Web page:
King called what the Euless family is going through a "terrible situation," but he said the trial would have been delayed anyway. And he accuses the Dotson family's lawyer, Seth Anderson, of orchestrating a media smear campaign against him so that EnCana will settle to avoid a lengthy trial and appeal.

"What he wants to do is get a settlement so that he avoids all that, because he can get his cash right now," King said. "I think it's highly, highly, highly unethical." EnCana declined to comment on the case Monday.

Anderson says it's King who's acting unethically, and he has filed a sworn complaint asserting a variety of misdeeds. Perhaps the most explosive is Anderson's contention that King promised to use his political influence to "mess with" a pipeline company -- Dallas-based Crosstex Energy Services -- in Parker County.

Official grievances

It's gotten so heated that Anderson and King are considering filing official grievances against each other with the State Bar of Texas. King says he's also considering a libel-and-slander lawsuit against Anderson. In the meantime, the men agree on at least one thing: This is a tale of greed and tragedy in the Barnett Shale. And somebody isn't telling the truth.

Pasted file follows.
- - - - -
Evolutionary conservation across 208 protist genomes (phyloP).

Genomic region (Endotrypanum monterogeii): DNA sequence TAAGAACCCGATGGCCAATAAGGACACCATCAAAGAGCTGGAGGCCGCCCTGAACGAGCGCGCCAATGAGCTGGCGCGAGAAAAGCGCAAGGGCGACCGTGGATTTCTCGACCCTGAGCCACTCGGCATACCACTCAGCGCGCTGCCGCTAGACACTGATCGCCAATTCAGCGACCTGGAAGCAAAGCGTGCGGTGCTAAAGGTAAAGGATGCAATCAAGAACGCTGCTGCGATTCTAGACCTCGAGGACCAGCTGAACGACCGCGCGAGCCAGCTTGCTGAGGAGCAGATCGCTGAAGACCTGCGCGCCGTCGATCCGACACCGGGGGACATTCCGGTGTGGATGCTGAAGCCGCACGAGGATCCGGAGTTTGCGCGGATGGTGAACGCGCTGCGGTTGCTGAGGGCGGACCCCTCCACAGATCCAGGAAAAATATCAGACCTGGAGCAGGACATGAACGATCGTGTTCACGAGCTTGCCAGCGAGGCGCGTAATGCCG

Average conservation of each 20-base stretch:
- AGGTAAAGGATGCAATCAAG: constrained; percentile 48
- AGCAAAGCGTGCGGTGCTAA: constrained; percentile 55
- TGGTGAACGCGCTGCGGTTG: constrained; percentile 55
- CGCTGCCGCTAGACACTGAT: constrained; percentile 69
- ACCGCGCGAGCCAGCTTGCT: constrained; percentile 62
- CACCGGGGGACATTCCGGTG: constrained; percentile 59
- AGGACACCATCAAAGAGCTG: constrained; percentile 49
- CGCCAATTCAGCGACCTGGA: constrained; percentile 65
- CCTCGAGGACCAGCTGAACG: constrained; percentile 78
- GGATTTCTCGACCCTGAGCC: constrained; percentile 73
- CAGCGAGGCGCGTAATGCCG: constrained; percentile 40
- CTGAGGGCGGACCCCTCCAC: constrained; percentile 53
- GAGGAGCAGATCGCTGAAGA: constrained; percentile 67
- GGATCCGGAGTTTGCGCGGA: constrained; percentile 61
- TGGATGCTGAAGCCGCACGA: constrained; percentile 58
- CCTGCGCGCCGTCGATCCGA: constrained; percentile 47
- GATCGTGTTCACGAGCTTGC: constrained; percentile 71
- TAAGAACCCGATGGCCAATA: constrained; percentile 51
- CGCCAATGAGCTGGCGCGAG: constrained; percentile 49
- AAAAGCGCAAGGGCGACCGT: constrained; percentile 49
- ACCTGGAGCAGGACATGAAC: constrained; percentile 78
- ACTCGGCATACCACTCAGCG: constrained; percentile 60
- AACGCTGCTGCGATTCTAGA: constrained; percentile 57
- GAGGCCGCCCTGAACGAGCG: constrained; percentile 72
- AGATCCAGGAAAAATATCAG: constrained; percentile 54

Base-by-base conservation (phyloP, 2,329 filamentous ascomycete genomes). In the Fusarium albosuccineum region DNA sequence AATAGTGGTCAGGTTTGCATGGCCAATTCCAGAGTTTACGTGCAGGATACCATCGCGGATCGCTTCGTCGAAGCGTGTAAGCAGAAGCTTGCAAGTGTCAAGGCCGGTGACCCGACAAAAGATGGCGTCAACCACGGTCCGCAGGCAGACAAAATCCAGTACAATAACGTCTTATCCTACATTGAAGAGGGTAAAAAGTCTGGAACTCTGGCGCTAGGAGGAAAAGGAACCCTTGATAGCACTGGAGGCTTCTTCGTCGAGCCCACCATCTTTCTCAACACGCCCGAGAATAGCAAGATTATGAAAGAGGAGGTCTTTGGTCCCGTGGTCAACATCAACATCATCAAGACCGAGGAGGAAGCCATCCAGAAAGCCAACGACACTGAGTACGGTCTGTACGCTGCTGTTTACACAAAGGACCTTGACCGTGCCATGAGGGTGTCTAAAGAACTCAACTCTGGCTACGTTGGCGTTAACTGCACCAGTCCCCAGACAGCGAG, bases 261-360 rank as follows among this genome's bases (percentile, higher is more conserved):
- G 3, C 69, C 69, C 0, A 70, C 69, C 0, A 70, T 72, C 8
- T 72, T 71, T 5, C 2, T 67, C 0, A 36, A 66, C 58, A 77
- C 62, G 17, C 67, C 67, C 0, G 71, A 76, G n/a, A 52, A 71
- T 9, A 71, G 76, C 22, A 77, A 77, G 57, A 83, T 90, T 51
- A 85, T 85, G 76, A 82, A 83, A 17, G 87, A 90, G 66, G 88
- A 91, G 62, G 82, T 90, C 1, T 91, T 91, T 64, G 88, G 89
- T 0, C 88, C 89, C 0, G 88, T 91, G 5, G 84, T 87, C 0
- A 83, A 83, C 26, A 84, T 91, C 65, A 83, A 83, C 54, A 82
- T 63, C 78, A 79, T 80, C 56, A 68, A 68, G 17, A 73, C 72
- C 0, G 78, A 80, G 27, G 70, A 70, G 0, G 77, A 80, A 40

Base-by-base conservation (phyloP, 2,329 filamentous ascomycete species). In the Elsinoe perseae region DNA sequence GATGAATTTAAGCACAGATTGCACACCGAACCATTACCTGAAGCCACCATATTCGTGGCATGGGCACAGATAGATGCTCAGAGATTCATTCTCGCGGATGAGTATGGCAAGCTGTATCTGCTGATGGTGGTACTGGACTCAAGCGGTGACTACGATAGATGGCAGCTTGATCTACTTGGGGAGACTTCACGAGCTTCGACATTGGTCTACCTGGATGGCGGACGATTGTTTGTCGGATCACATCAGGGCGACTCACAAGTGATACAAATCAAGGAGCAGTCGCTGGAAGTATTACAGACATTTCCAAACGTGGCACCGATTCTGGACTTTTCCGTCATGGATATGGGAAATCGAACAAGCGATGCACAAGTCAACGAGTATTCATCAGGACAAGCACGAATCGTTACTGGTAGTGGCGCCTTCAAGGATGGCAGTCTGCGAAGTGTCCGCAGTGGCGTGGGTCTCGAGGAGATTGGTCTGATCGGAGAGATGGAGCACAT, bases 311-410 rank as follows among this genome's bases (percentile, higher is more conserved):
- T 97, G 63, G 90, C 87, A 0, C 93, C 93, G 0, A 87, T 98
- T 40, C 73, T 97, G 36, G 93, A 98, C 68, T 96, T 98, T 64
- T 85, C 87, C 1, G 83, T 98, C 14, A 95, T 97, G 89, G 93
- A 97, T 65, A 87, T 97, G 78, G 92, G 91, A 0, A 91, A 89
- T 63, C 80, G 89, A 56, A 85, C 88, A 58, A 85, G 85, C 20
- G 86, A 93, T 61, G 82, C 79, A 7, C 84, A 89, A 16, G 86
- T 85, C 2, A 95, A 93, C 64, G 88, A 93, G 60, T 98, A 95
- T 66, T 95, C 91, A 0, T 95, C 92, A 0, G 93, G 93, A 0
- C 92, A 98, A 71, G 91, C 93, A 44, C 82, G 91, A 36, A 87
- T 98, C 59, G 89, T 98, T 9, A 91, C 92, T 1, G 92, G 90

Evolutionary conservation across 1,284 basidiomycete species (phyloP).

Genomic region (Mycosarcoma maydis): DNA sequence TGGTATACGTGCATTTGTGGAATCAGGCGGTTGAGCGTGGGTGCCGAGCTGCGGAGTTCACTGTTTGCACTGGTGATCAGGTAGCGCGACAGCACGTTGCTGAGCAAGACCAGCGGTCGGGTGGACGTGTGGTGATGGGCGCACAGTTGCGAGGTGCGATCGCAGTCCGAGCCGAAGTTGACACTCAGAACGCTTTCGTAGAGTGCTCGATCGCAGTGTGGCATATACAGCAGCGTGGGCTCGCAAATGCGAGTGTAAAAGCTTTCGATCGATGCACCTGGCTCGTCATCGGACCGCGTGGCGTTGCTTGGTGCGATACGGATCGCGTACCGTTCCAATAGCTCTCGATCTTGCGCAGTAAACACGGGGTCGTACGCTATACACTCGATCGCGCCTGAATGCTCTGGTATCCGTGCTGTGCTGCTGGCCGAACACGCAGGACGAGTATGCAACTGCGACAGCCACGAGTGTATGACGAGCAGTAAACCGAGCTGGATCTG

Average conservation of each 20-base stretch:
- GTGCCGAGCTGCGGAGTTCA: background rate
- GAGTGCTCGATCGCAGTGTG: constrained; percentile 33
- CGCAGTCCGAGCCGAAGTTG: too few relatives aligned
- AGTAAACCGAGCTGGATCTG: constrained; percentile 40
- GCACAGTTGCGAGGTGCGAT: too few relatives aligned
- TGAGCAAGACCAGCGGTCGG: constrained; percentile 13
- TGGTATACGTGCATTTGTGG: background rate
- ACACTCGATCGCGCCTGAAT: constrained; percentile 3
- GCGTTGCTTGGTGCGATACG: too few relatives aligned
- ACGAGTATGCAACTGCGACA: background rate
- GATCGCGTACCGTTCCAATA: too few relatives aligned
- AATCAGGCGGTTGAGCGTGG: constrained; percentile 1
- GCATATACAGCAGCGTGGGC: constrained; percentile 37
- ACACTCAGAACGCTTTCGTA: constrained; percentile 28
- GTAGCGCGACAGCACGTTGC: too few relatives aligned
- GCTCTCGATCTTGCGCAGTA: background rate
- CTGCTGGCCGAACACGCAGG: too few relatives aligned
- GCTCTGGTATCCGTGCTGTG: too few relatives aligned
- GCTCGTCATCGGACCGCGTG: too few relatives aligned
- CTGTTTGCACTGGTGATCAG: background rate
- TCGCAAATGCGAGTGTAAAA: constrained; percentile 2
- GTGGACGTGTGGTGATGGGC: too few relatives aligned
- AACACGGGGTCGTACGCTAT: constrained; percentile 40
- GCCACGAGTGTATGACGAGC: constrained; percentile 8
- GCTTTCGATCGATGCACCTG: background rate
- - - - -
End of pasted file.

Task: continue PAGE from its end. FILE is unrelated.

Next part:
Decades ago, legislator-lawyers got the right to automatically delay legal proceedings while they're in session. The idea was that lawmakers couldn't meet court deadlines while working in Austin.

The practice has been scrutinized in recent years, with critics saying legislators are using the perk for quick cash on behalf of clients who benefit from trial delays. South Texas Democrats, often acting on behalf of corporations in product-liability cases, grabbed headlines a few years ago for allegedly misusing continuances, costing at least one of them a House seat.

More recently, Rep. Roberto Alonzo, D-Dallas has come under fire for filing 241 continuances from 2003 to 2005, records show. King was described as No. 2 in legislative continuances with 53 filed in that span, according to a study by Texans for Public Justice.

Sixteen more filed this year and last push King's total to 69 since a law passed in 2003 required them to be disclosed publicly, records show. King doesn't dispute the figures, but he says it's unfair to portray him as an abuser of the privilege. As a rare solo practitioner in the Legislature, he says he can't rely on a partner during legislative sessions.